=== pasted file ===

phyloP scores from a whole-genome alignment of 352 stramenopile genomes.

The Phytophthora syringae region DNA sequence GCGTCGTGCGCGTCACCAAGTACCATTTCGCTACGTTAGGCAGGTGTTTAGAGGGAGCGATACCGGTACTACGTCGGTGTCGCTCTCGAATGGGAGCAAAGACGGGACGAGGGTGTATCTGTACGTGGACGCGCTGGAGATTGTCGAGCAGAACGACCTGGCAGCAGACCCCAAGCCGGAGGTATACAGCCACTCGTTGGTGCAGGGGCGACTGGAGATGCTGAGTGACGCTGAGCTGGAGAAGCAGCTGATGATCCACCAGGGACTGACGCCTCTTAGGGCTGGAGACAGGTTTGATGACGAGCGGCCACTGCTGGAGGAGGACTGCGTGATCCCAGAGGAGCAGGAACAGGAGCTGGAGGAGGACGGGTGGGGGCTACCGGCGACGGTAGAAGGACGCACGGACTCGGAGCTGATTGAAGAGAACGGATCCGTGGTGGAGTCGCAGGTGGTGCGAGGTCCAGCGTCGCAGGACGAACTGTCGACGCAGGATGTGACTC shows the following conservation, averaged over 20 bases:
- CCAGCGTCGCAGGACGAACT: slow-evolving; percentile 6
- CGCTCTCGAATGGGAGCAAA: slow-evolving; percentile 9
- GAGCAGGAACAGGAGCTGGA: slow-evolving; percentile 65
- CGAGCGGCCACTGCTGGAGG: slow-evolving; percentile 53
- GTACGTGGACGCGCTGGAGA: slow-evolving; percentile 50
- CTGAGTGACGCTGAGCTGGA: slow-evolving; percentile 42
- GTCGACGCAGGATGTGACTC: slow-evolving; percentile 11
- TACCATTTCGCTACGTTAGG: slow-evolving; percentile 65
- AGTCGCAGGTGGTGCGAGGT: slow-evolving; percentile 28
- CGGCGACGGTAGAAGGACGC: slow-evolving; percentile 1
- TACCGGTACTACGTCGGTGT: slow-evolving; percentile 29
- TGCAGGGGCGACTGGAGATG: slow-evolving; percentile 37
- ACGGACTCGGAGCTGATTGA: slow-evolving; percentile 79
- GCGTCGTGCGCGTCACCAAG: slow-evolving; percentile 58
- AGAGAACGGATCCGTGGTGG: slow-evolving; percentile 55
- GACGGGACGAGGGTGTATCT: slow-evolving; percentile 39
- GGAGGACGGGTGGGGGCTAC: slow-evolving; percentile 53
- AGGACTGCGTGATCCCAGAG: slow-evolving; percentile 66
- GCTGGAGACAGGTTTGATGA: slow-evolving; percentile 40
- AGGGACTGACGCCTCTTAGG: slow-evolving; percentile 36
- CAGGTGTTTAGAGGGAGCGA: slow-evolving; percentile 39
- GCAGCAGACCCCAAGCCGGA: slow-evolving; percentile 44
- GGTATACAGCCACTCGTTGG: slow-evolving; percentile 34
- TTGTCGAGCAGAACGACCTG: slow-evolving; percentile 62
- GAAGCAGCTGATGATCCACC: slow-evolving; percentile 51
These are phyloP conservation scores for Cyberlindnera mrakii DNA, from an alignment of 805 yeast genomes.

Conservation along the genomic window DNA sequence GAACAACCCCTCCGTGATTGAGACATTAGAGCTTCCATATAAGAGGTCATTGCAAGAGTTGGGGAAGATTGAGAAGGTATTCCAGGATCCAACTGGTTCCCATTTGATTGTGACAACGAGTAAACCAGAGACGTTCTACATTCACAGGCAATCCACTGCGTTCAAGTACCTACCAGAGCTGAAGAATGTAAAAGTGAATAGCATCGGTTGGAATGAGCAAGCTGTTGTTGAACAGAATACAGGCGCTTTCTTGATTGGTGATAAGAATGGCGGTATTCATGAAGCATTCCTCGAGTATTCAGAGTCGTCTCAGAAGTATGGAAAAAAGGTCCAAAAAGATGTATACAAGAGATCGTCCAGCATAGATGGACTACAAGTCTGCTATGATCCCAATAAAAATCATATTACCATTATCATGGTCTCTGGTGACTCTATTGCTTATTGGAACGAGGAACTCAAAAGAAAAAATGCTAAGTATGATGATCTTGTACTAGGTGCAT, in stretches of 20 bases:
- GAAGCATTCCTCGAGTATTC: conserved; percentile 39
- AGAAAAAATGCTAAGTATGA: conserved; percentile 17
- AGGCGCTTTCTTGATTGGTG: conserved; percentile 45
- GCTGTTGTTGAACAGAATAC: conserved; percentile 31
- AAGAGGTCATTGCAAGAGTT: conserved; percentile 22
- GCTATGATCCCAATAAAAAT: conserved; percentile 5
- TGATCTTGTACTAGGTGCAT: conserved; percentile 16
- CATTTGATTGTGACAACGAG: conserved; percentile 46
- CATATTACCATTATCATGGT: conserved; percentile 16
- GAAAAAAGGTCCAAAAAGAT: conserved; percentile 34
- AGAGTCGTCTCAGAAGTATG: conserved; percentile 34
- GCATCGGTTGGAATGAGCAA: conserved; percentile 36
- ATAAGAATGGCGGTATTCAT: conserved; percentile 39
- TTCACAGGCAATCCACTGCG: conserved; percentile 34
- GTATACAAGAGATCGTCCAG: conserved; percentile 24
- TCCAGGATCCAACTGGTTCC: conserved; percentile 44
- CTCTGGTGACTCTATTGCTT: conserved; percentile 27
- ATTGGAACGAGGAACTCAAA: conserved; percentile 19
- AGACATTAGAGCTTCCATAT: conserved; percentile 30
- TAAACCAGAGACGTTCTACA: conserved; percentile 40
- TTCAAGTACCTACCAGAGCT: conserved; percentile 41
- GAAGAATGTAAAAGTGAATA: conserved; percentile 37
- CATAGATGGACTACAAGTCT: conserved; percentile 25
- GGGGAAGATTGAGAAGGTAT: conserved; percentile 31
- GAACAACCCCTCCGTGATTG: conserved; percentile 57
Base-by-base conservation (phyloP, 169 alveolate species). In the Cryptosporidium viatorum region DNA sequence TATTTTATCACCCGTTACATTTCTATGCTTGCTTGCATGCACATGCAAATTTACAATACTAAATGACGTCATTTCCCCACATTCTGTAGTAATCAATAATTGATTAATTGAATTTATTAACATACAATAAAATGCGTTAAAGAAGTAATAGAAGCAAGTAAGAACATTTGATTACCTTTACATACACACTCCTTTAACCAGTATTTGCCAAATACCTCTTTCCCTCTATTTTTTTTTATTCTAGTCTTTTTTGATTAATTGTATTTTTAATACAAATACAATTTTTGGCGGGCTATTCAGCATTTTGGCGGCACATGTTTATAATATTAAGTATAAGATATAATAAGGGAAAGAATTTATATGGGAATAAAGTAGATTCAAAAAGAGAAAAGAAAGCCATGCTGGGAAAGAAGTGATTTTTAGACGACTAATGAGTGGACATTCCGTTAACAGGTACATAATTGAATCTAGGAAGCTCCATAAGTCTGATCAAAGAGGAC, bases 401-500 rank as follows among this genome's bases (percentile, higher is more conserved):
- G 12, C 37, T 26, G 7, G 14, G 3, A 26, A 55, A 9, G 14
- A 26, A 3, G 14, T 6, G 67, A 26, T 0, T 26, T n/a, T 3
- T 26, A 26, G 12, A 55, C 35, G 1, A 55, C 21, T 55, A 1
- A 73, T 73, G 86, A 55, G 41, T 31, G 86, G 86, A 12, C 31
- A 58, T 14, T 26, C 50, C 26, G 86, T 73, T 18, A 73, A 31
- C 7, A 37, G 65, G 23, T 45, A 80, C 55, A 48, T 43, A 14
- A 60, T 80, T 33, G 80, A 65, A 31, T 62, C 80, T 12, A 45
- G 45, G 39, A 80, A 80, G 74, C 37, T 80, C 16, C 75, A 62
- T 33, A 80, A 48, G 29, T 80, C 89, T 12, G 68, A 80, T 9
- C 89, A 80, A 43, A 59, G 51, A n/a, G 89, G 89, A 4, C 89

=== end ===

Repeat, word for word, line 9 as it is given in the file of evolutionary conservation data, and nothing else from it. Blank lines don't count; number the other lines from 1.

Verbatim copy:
- GTCGACGCAGGATGTGACTC: slow-evolving; percentile 11